For antsy Italian singles-in-waiting, U.S. divorce laws — at least of the cinematic variety, where marriages are dissolved in the time it takes for ink to dry — are the stuff dreams are made of.

In Italy, a divorce takes around five years from the first separation hearing, said Claudio De Filippi, a lawyer who had a stand at the fair over the weekend.

His studio, he said, was challenging Italy’s divorce laws at the European Court of Human Rights in Strasbourg, because in most European countries divorce takes around one year. “But, of course, we have the Vatican here,” he said. “Divorce has tended to be viewed as an extreme measure.”

Italy approved divorce, in a referendum, only in 1974 and critics complain that Italian legislators have not kept up with changing times.

For example, Italy fine-tuned its joint custody legislation in 2006, but “la mamma” still ends up doing most of the child-rearing, said Umberto Vaghi of I Love Papa, an association that organizes an annual Daddy’s Pride Parade in Rome and fights for the rights of fathers and minors.

He said his association has been “battling a cultural problem that discriminates against men and women” because it “presupposes that children will stay with their mothers.”

“And that forces mothers into a role that might not let them do other things in life,” he said.

The growing divorce rate is what led Milena Stojkovic two years ago to open what she claims to be Italy’s first divorce planning agency, Ciao Amore. “Ciao means both hello and goodbye in Italian,” she said, adding that she “wanted to give the idea of ‘I never want to see you again’ and ‘this isn’t necessarily a goodbye.”‘ see here goodbye in italian

With offices in Rome and Trieste, a branch is expected to open here soon, she said. “Divorce planning was a very new concept in Italy,” she said, but the business has been satisfying.

And now, a trade fair.

It was held in the basement of a large business hotel, not the sort of lodging where people find themselves in situations that lead to divorce.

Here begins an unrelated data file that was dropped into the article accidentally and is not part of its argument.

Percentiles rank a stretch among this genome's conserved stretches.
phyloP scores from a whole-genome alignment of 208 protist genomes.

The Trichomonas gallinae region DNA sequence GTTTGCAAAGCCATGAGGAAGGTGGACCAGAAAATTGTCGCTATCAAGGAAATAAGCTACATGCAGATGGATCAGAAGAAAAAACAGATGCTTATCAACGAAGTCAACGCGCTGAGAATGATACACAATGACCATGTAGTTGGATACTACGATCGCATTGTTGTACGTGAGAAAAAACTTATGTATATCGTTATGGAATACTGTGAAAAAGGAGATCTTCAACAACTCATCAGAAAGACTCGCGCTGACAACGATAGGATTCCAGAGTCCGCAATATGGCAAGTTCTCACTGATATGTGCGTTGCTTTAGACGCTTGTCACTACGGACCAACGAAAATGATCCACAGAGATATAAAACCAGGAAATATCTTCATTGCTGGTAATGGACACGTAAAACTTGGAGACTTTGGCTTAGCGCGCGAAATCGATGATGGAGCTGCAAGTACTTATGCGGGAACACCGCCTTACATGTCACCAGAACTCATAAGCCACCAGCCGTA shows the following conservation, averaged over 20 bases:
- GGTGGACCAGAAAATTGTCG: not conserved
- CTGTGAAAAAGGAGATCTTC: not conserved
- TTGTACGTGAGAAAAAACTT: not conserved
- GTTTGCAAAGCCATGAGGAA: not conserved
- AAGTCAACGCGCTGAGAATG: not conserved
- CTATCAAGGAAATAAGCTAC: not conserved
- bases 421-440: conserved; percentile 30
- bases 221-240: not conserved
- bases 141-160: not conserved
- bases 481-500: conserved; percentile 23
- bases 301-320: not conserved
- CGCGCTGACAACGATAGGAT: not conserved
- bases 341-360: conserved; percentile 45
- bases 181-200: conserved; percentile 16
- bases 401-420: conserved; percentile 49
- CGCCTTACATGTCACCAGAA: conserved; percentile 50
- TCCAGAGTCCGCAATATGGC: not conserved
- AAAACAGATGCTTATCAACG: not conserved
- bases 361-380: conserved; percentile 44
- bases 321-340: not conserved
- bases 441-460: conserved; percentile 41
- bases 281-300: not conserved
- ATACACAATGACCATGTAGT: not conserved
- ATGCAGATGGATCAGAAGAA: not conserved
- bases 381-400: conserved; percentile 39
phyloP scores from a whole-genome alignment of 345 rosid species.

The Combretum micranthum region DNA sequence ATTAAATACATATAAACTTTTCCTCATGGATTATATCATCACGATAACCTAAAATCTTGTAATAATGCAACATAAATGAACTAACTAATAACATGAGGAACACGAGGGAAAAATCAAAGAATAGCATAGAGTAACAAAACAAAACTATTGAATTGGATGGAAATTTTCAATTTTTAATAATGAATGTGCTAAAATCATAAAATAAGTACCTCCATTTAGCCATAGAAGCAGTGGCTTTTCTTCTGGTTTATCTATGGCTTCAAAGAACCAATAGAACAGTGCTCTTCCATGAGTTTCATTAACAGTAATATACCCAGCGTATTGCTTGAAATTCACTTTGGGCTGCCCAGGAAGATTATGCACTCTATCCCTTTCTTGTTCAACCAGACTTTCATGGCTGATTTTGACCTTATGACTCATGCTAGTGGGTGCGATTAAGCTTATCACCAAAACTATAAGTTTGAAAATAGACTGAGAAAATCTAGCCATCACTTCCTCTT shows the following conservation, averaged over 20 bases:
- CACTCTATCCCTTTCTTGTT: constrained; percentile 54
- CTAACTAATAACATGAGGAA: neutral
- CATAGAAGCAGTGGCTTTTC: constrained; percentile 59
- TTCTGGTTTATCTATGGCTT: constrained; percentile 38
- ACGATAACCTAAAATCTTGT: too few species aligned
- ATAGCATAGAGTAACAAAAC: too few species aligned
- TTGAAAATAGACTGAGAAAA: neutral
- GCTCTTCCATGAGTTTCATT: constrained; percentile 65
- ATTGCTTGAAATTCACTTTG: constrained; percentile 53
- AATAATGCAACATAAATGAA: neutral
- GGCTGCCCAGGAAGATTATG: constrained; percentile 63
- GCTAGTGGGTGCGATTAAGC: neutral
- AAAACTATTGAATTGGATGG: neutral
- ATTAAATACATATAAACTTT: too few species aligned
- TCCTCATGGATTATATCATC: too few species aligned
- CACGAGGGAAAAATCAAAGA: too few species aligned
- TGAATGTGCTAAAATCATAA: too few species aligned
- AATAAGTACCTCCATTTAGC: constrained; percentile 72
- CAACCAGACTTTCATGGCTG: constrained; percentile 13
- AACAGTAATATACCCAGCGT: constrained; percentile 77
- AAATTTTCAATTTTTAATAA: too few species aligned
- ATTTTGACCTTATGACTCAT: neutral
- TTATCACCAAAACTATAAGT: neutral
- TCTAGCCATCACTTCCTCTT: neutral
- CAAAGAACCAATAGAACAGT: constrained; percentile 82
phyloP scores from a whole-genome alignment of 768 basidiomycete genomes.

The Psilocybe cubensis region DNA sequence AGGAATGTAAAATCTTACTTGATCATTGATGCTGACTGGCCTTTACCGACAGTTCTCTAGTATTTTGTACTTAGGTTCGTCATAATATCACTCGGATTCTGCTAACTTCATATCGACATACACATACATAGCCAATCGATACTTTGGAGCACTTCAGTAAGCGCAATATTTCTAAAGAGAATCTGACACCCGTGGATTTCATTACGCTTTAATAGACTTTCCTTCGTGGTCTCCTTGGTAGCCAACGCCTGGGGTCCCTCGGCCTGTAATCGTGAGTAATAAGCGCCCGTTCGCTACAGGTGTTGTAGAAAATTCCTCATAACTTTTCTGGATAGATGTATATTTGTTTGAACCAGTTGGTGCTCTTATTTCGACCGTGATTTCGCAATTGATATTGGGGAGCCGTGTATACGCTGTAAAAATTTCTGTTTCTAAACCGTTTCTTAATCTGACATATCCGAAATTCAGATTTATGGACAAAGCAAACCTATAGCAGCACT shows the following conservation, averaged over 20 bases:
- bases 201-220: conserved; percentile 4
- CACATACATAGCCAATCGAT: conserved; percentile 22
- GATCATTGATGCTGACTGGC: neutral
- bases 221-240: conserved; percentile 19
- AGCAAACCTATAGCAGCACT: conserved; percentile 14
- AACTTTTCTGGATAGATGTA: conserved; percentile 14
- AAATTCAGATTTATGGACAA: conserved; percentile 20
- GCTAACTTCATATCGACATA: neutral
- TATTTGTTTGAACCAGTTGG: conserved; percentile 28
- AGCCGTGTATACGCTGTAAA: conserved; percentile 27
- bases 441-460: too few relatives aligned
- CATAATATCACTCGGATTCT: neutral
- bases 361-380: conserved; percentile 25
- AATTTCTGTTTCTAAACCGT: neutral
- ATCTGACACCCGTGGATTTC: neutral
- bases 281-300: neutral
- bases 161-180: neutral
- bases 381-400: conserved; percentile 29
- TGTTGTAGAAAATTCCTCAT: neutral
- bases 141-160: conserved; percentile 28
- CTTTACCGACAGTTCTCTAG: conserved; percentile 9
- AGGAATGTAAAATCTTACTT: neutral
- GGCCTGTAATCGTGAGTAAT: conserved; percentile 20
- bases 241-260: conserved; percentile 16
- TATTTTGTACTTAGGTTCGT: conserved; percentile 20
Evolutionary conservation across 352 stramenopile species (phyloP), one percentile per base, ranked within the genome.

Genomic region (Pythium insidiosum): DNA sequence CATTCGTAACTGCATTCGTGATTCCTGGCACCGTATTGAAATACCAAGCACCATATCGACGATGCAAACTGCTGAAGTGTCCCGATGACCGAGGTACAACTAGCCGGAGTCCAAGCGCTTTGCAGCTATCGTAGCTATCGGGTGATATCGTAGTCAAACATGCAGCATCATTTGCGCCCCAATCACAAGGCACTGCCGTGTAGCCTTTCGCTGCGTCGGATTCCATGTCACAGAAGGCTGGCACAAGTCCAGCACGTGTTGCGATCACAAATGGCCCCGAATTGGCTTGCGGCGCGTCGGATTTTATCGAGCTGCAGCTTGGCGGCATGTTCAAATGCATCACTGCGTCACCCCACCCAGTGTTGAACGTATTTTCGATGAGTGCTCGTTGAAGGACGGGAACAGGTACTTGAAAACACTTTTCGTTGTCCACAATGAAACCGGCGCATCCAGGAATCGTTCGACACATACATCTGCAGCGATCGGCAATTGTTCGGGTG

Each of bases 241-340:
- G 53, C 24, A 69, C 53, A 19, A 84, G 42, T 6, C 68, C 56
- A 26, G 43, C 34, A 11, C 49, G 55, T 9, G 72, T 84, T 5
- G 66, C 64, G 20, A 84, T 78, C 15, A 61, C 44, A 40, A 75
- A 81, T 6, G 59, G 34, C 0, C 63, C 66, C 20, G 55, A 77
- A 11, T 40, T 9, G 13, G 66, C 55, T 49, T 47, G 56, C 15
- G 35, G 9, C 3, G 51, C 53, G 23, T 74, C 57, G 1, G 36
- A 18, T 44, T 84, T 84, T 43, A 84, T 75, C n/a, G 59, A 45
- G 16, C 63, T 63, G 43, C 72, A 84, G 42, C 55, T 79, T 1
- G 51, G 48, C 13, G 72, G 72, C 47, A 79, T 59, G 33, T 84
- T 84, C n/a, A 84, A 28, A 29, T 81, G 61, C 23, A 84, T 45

According to Franco Zanetti, the journalist turned impresario behind the event, Vienna was the first European capital to hold a divorce fair two years ago.

“It was also in a hotel,” he said. “Really Viennese, everything behind closed doors.”

A Parisian version last December “was too sociological and ideological” and open to widows and widowers, which he thought would not have gone down as well in Italy, he said.

So his fair had a bit of everything, including a self-proclaimed seduction expert who gave tips on how to pick up women in a discotheque and mimed a male orgasm during his public pep talk.

Mr. Zanetti said he had “no ideological vocation” toward divorce – - in his late 50s, he married only four years ago — but he has experience in designing trade fairs for the public.

In 1994, he said, he was one of the organizers of Italy’s first sex fair, Mi-Sex, which drew 62,000 visitors in three days. His ambitions this time were more modest. “A thousand visitors would be great, but it’s a small place,” he said.

The potential economic implications of a growing divorce rate were not lost on the Slovenian Tourist Board, which, especially for the fair, quickly put together “regenerative weekends” that could — but need not — include cosmetic treatments for “fresh divorcees,” at several spas, said Maja Slivnjak, a tourist board representative. Slovenia, she added, is “the only country that has love in its name.”

Slovenia is a short drive from many major Italian cities. “We used to focus on couples and families,” but divorce is “a very interesting market,” she said.

Divorcees were not out in big numbers on Saturday afternoon, but those who came had specific agendas.

Virna Modena, a wedding planner from Modena who is divorced, said she had come to the fair “to see the other side of the coin.”

And to check out its commercial potential. “Perhaps it’s a better business to be in,” she said.


3 comments posted

  1. Rafay Kashmiri says:
    October 2nd, 2007 6:11 pm

    Happen to see now your blog Shirazi,

    well done,its a dream for those who believe in dreams, I went
    uptill Naran thats it. Wish to go on that paradisiac crazy route.

  2. Benawa says:
    July 10th, 2009 11:31 pm

    Simply exilarating! Thank you so much!

  3. July 18th, 2014 11:30 am

    I really like your blog.. very nice colors & theme.
    Did you create this website yourself or did you hire someone
    to do it for you? Plz reply as I’m looking to design my own blog
    and would like to know where u got this from. thanks